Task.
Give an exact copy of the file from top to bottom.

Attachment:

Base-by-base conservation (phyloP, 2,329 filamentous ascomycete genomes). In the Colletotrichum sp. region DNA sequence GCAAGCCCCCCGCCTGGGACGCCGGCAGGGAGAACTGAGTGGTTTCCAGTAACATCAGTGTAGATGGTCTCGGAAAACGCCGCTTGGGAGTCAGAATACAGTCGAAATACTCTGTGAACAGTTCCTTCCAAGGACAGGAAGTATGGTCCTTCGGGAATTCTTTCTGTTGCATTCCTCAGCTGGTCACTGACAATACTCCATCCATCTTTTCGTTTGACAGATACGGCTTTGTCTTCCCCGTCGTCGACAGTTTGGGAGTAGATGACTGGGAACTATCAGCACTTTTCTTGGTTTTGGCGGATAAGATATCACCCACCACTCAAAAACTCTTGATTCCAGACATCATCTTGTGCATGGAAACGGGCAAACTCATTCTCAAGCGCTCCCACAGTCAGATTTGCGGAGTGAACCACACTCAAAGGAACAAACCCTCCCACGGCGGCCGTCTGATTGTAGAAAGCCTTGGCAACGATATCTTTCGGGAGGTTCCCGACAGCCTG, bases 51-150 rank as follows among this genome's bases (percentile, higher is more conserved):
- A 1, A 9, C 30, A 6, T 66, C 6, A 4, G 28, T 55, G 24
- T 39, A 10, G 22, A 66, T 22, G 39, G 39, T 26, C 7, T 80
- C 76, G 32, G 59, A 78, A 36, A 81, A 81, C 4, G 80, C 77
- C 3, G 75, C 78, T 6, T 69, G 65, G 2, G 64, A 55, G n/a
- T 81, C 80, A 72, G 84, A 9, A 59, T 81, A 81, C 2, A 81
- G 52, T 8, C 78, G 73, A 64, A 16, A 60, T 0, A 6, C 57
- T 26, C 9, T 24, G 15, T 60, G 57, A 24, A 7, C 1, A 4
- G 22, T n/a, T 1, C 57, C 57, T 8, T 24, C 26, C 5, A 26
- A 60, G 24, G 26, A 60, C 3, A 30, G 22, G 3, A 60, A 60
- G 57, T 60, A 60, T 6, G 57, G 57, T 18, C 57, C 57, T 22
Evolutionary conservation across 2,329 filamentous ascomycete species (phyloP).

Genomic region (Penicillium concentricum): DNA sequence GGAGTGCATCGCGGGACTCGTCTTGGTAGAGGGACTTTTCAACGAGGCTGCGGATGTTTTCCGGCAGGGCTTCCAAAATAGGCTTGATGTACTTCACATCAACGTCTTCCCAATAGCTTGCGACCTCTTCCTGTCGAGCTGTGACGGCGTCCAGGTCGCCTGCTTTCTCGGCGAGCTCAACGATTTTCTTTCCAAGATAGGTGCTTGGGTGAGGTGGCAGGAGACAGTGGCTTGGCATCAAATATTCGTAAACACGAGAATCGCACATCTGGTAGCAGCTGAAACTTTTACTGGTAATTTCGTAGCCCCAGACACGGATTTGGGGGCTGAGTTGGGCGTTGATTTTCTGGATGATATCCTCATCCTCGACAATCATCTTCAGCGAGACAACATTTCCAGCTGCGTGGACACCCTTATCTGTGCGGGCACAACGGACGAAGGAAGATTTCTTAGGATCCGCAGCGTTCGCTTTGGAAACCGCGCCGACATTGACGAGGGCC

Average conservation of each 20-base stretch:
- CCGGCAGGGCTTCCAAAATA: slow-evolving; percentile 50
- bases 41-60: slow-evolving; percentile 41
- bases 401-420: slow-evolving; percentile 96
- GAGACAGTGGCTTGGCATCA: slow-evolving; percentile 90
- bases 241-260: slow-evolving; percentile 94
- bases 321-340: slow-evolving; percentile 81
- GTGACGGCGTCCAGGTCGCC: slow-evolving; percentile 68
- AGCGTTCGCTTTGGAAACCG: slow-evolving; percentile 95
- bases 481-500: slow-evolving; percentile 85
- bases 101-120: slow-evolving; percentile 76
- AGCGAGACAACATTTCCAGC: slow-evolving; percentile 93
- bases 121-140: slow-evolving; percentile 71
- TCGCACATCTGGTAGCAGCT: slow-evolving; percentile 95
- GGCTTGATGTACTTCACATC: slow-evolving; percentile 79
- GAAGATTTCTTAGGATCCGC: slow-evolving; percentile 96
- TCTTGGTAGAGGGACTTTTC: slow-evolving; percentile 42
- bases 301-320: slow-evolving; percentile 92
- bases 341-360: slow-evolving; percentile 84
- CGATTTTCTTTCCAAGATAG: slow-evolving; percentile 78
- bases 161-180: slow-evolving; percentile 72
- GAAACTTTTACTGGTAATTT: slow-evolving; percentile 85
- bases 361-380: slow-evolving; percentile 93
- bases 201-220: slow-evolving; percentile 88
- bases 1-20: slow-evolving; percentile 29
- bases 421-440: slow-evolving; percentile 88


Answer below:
Base-by-base conservation (phyloP, 2,329 filamentous ascomycete genomes). In the Colletotrichum sp. region DNA sequence GCAAGCCCCCCGCCTGGGACGCCGGCAGGGAGAACTGAGTGGTTTCCAGTAACATCAGTGTAGATGGTCTCGGAAAACGCCGCTTGGGAGTCAGAATACAGTCGAAATACTCTGTGAACAGTTCCTTCCAAGGACAGGAAGTATGGTCCTTCGGGAATTCTTTCTGTTGCATTCCTCAGCTGGTCACTGACAATACTCCATCCATCTTTTCGTTTGACAGATACGGCTTTGTCTTCCCCGTCGTCGACAGTTTGGGAGTAGATGACTGGGAACTATCAGCACTTTTCTTGGTTTTGGCGGATAAGATATCACCCACCACTCAAAAACTCTTGATTCCAGACATCATCTTGTGCATGGAAACGGGCAAACTCATTCTCAAGCGCTCCCACAGTCAGATTTGCGGAGTGAACCACACTCAAAGGAACAAACCCTCCCACGGCGGCCGTCTGATTGTAGAAAGCCTTGGCAACGATATCTTTCGGGAGGTTCCCGACAGCCTG, bases 51-150 rank as follows among this genome's bases (percentile, higher is more conserved):
- A 1, A 9, C 30, A 6, T 66, C 6, A 4, G 28, T 55, G 24
- T 39, A 10, G 22, A 66, T 22, G 39, G 39, T 26, C 7, T 80
- C 76, G 32, G 59, A 78, A 36, A 81, A 81, C 4, G 80, C 77
- C 3, G 75, C 78, T 6, T 69, G 65, G 2, G 64, A 55, G n/a
- T 81, C 80, A 72, G 84, A 9, A 59, T 81, A 81, C 2, A 81
- G 52, T 8, C 78, G 73, A 64, A 16, A 60, T 0, A 6, C 57
- T 26, C 9, T 24, G 15, T 60, G 57, A 24, A 7, C 1, A 4
- G 22, T n/a, T 1, C 57, C 57, T 8, T 24, C 26, C 5, A 26
- A 60, G 24, G 26, A 60, C 3, A 30, G 22, G 3, A 60, A 60
- G 57, T 60, A 60, T 6, G 57, G 57, T 18, C 57, C 57, T 22
Evolutionary conservation across 2,329 filamentous ascomycete species (phyloP).

Genomic region (Penicillium concentricum): DNA sequence GGAGTGCATCGCGGGACTCGTCTTGGTAGAGGGACTTTTCAACGAGGCTGCGGATGTTTTCCGGCAGGGCTTCCAAAATAGGCTTGATGTACTTCACATCAACGTCTTCCCAATAGCTTGCGACCTCTTCCTGTCGAGCTGTGACGGCGTCCAGGTCGCCTGCTTTCTCGGCGAGCTCAACGATTTTCTTTCCAAGATAGGTGCTTGGGTGAGGTGGCAGGAGACAGTGGCTTGGCATCAAATATTCGTAAACACGAGAATCGCACATCTGGTAGCAGCTGAAACTTTTACTGGTAATTTCGTAGCCCCAGACACGGATTTGGGGGCTGAGTTGGGCGTTGATTTTCTGGATGATATCCTCATCCTCGACAATCATCTTCAGCGAGACAACATTTCCAGCTGCGTGGACACCCTTATCTGTGCGGGCACAACGGACGAAGGAAGATTTCTTAGGATCCGCAGCGTTCGCTTTGGAAACCGCGCCGACATTGACGAGGGCC

Average conservation of each 20-base stretch:
- CCGGCAGGGCTTCCAAAATA: slow-evolving; percentile 50
- bases 41-60: slow-evolving; percentile 41
- bases 401-420: slow-evolving; percentile 96
- GAGACAGTGGCTTGGCATCA: slow-evolving; percentile 90
- bases 241-260: slow-evolving; percentile 94
- bases 321-340: slow-evolving; percentile 81
- GTGACGGCGTCCAGGTCGCC: slow-evolving; percentile 68
- AGCGTTCGCTTTGGAAACCG: slow-evolving; percentile 95
- bases 481-500: slow-evolving; percentile 85
- bases 101-120: slow-evolving; percentile 76
- AGCGAGACAACATTTCCAGC: slow-evolving; percentile 93
- bases 121-140: slow-evolving; percentile 71
- TCGCACATCTGGTAGCAGCT: slow-evolving; percentile 95
- GGCTTGATGTACTTCACATC: slow-evolving; percentile 79
- GAAGATTTCTTAGGATCCGC: slow-evolving; percentile 96
- TCTTGGTAGAGGGACTTTTC: slow-evolving; percentile 42
- bases 301-320: slow-evolving; percentile 92
- bases 341-360: slow-evolving; percentile 84
- CGATTTTCTTTCCAAGATAG: slow-evolving; percentile 78
- bases 161-180: slow-evolving; percentile 72
- GAAACTTTTACTGGTAATTT: slow-evolving; percentile 85
- bases 361-380: slow-evolving; percentile 93
- bases 201-220: slow-evolving; percentile 88
- bases 1-20: slow-evolving; percentile 29
- bases 421-440: slow-evolving; percentile 88